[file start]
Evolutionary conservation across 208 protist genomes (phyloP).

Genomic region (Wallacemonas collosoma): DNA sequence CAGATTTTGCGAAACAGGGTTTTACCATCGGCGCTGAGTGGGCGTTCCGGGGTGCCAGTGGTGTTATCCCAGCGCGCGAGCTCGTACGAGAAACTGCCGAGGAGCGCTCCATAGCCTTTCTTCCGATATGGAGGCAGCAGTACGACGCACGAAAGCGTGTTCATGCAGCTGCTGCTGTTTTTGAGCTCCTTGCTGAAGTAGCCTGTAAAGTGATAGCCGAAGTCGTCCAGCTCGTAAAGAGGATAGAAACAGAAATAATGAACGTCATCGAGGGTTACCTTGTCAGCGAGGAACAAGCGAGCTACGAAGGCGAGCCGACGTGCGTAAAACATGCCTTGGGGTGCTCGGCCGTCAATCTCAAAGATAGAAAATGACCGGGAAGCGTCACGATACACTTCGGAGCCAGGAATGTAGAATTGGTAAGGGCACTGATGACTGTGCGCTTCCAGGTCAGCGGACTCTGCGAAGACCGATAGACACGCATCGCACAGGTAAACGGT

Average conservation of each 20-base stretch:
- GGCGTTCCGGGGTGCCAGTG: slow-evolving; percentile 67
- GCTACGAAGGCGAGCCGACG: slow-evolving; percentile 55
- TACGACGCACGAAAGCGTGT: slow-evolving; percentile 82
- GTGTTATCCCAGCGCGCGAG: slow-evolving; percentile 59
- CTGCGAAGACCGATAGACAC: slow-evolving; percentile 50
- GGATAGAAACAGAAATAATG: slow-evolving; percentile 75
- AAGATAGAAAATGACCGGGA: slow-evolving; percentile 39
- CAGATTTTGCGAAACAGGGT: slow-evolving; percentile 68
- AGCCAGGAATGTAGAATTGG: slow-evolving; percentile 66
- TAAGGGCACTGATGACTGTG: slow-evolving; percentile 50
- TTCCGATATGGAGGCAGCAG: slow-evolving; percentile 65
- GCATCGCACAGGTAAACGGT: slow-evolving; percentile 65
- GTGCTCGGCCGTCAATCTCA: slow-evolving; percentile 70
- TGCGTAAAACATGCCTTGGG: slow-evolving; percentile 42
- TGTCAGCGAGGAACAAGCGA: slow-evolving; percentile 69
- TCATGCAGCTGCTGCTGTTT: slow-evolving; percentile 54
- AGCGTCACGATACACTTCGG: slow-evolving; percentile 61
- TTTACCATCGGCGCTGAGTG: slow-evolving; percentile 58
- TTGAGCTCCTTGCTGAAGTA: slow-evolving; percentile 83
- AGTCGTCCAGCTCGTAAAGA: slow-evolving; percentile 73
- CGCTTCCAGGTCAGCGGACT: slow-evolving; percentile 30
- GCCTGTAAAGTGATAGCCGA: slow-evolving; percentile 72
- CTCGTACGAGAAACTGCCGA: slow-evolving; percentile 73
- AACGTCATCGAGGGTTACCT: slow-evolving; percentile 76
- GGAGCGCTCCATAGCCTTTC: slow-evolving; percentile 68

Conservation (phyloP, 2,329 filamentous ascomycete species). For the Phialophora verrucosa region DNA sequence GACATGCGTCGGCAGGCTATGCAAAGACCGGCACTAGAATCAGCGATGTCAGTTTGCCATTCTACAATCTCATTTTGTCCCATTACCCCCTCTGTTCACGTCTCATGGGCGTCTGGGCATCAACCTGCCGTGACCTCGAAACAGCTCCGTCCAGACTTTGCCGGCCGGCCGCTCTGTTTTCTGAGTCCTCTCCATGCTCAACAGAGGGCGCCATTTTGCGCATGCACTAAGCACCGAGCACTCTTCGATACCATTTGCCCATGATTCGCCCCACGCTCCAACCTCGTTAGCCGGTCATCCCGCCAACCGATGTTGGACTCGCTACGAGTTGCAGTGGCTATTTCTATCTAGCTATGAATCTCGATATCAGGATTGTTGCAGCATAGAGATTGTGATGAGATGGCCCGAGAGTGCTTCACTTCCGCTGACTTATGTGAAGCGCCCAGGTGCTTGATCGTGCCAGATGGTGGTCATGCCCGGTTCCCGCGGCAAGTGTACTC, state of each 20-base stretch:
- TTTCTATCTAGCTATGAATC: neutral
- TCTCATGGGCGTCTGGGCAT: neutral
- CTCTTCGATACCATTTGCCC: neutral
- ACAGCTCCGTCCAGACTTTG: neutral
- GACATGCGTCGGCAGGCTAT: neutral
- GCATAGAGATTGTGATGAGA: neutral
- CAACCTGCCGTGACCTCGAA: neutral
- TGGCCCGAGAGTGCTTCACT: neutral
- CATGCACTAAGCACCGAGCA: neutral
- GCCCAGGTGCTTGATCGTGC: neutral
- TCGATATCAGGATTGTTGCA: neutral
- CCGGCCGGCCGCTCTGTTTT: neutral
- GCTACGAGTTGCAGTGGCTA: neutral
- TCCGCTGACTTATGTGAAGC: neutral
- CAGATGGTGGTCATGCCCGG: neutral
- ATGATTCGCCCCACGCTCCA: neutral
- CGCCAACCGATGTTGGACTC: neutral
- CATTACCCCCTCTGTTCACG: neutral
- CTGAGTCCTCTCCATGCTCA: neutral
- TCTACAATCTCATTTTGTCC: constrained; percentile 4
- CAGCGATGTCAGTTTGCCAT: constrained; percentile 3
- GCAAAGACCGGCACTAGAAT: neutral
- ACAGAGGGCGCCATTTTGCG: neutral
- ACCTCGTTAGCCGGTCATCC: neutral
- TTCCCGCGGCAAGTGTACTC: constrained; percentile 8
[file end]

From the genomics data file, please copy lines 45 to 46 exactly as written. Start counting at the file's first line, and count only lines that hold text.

- ATGATTCGCCCCACGCTCCA: neutral
- CGCCAACCGATGTTGGACTC: neutral